BRITISH PIE WEEK 2 - 8 March 2015

Who ate all the pies? I suspect it’s going to be all of us this week, with the news that British Pie Week has arrived!  If you've listened to Chris Evans on BBC Radio 2 this week then you might already be tasting the pies. 

What is your choice? - Steak and kidney? Pukka? Fray Bentos? Melton Mowbray pork pie? Or do you have a more upmarket taste for quail egg? Experimental preferences for haggis and redcurrant? Or a sweet tooth for apple or cherry with cream? Whatever your flavour, the British are a nation of pie fanatics and this week we have an excuse to revel in it. Last night we had home-made steak and kidney pie, with mashed potatoes and mixed vegetables. The short-crust pastry was a delight and the meat was succulent and tasty!

British Pie Week runs until Sunday, March 8, though for one Kent couple every week is pie week: Caroline and Michael Wilding run the award-winning Dine Thyme artisan food business in Sutton Valence, near Maidstone. Their quail egg pie won a Taste of Kent Award in the Kent Food Product category last year. “We wanted to do something that was a little bit different to the norm so we try to do traditional with a twist,” explains Caroline. “Someone gave us quail eggs and we didn’t know what to do with them. The obvious would have been scotch eggs but we thought we’d try something different; so we added bacon and sausage to make a breakfast pie. It’s one of our top-sellers and it’s unique to us. Winning the Taste of Kent Award was a big surprise – it was the first time we’d entered a competition.”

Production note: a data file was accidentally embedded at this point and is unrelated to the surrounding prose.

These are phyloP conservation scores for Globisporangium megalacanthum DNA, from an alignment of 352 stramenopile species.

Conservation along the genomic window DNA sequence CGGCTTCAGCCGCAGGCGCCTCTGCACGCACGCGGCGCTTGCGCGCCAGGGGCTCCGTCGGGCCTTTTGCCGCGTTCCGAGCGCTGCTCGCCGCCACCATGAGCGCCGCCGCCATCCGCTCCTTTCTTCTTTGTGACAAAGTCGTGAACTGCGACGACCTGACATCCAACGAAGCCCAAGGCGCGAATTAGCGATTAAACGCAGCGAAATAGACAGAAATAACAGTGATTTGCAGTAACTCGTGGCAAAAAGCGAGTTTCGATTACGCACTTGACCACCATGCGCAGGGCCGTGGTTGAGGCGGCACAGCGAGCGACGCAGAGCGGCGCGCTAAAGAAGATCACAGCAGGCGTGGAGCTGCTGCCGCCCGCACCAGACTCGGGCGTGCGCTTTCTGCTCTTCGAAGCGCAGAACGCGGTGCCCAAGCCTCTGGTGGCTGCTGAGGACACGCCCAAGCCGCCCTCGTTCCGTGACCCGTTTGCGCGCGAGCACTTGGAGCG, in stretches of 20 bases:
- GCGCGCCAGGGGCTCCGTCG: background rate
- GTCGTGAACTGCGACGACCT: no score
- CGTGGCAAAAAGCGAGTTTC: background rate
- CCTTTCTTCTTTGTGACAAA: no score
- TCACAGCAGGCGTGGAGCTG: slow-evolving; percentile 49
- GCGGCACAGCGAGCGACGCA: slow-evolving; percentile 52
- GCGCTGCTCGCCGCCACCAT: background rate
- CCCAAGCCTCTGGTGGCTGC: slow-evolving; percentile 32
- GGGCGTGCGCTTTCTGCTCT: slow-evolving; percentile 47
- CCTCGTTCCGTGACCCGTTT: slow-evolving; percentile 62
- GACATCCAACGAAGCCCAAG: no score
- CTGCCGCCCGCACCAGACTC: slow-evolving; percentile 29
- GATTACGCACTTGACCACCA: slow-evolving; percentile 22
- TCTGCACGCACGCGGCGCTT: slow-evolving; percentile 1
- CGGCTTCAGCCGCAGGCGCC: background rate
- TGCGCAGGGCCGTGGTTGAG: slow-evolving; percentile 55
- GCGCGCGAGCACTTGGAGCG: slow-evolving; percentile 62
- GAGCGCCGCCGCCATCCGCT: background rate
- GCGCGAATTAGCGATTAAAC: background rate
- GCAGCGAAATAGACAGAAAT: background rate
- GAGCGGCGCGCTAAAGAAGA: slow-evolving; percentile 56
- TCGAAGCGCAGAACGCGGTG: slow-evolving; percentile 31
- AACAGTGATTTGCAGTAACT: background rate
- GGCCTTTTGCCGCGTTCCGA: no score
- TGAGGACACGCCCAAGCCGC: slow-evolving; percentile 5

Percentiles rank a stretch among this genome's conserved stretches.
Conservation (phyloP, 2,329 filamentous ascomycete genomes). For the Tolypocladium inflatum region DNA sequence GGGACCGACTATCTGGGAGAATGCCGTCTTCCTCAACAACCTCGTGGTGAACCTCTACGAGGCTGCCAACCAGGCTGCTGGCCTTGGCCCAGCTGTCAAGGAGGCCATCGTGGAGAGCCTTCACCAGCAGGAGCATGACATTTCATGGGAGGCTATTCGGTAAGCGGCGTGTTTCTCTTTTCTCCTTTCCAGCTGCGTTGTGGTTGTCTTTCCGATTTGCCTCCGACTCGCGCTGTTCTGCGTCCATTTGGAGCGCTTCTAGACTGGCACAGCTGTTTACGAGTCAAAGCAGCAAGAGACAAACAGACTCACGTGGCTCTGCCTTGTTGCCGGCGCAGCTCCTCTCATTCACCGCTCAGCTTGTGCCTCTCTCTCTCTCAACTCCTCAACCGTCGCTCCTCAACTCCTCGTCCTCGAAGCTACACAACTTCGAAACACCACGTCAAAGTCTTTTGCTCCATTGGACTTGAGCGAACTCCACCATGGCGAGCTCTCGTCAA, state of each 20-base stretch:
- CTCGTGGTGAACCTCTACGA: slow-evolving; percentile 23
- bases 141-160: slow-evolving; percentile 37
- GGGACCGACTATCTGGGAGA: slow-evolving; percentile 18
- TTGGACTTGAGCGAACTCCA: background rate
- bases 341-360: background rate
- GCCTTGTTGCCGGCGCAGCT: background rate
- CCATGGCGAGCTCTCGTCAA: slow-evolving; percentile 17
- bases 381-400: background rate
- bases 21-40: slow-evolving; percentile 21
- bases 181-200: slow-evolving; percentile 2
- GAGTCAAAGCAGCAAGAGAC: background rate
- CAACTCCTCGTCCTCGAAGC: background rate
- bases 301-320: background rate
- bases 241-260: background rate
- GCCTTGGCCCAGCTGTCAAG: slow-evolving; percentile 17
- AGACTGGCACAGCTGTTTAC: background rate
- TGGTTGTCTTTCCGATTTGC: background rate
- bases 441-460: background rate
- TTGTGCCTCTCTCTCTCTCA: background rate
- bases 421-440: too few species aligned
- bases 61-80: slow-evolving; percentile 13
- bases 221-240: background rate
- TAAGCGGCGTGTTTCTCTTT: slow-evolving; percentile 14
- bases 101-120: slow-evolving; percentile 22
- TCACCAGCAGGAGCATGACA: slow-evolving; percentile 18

So why do us Brits eat all the pies? They are seen as comfort food, traditional food from childhood, and eating pies brings back memories. So what's your favourites - from the traditional pie and mash shop to the farmers’ market speciality piemaker; from the coffee shop that serves to-die-for apple pie to the gastro pub which devises its own. If it’s pie and you love it, then enjoy it this week. For more details on British Pie Week see,
9500 BC: The ancient Egyptians made honey-filled galettes, pie-like food baked on hot coals

160 BC: Roman statesman Cato produces the farming manual De Agri Cultura, which includes a popular pie recipe

43 AD: Cornish pasties are devised by the wives of tin miners, influenced by the Romans

1429: Partridge pie is apparently served at King Henry VI’s coronation

1589: Apple pie makes its first appearance in literature as the Elizabethan dramatist R Greene writes: “Thy breath is like the steeme of apple pies.”

1625: Pumpkin pie recipe appears for the first time in a British cookbook


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